Op-ed: May Madness Boys and Men of the World, the Shirt Does Matter

I read a Tweet last week from a student involved in the May Madness contest that ranks girls’ looks in the same way sports gurus rank college basketball tournament teams, with girls pitted against each other in the name of finding the ‘hottest’ girl in school.

The social media rant was directed at the Mount Si High School students who made t-shirts saying ‘Be Above the Madness’ in protest of the contest. The tweet said tomadnessshirt make shirts for something that actually mattered, like the nearly 300 African girls kidnapped while taking a school test.

I’ve been thinking about that statement, knowing how young the person is that made it, and realize his age probably kept him from seeing a connection.

I get it. He thinks it’s no big deal. People judge people on their appearances everyday. It’s just the way our society is. Don’t fight it. Just grow thick skin. Buck up.

For the record, I am not a card-carrying feminist. I care about my appearance most days. I tell my kids they look nice before school. I think telling my girls they are beautiful is important, as is reminding them how smart they are.

But I am a mother fighting to remind my daughters that their looks are not the only thing that define them. They need to be kind, helpful and respectful. They need to work hard. Study hard. Be responsible for themselves and their community because the world does not revolve around just them. I am fighting against society that says being pretty is more important  – and I know that.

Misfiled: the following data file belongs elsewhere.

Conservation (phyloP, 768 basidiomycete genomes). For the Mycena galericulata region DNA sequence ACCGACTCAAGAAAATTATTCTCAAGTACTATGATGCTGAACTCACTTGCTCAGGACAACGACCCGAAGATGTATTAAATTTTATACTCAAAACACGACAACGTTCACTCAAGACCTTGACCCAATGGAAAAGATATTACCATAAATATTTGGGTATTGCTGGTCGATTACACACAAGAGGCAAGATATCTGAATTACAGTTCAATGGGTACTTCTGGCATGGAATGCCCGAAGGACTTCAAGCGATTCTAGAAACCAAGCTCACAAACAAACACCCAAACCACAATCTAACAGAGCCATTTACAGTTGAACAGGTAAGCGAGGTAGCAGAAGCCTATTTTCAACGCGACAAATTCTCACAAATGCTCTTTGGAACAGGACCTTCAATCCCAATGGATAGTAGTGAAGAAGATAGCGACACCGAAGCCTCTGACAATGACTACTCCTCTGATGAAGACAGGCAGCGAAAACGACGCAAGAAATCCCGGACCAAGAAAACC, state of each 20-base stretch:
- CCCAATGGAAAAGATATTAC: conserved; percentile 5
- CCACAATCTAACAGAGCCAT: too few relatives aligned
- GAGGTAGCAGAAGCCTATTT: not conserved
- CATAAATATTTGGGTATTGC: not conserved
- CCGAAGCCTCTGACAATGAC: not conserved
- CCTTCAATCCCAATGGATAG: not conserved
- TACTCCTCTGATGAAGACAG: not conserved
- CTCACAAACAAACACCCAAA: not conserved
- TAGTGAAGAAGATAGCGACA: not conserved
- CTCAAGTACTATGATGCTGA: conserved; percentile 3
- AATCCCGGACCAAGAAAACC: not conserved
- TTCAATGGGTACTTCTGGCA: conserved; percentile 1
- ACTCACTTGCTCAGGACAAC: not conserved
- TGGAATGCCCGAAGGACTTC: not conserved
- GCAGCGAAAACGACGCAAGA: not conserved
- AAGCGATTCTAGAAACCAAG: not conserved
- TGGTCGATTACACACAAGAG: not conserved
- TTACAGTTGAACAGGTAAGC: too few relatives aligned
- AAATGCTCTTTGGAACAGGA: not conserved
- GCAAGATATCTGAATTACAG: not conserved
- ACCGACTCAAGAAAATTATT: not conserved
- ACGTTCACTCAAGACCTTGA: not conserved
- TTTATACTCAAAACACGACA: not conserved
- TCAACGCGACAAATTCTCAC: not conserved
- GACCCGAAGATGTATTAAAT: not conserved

When my grandma was born, women couldn’t vote. When my mom was in high school, a woman needed to attract a man and get married because it was almost impossible find a job that paid enough to support herself, let alone a family, without a male breadwinner.

When I was in elementary school, girls were just starting to play soccer and basketball on teams and athletic and academic college scholarships (for girls) were few and far between.

My entire life society has defined women by their appearance – knowingly and unknowingly objectifying them. It’s engrained and entwined in our society. But somehow, someway, there has to be a shift.

So May Madness Boys (and Men), maybe think about it like this… Someday you might have a daughter. Chances are you’ll send her into a world that keeps telling her that her outside defines who she is. Your job as a parent is going to be fighting off what society is throwing at her. Your words may end up being her armor.

Sometimes, though, no matter how hard you try, you lose the battle.  For three years I did.

I had a smart, beautiful, kind, caring little girl who somewhere along the way thought being pretty and popular were the ONLY things that defined her. Without me even realizing, she was in your May Madness brackets hoping to win; dumbing herself down; needing to be thought of as prettier than her friends. I fooled myself into thinking my words meant more than your brackets.

Do better for the next generation – one that might contain your children.

Be Above the Madness is a realization for girls; a realization that there’s more than just the outside. The outside may differentiate you; make you recognizable to others, but it’s a package deal and the things that ultimately define us have little to do with our hair and eye color, shape of our body and the size of our jeans.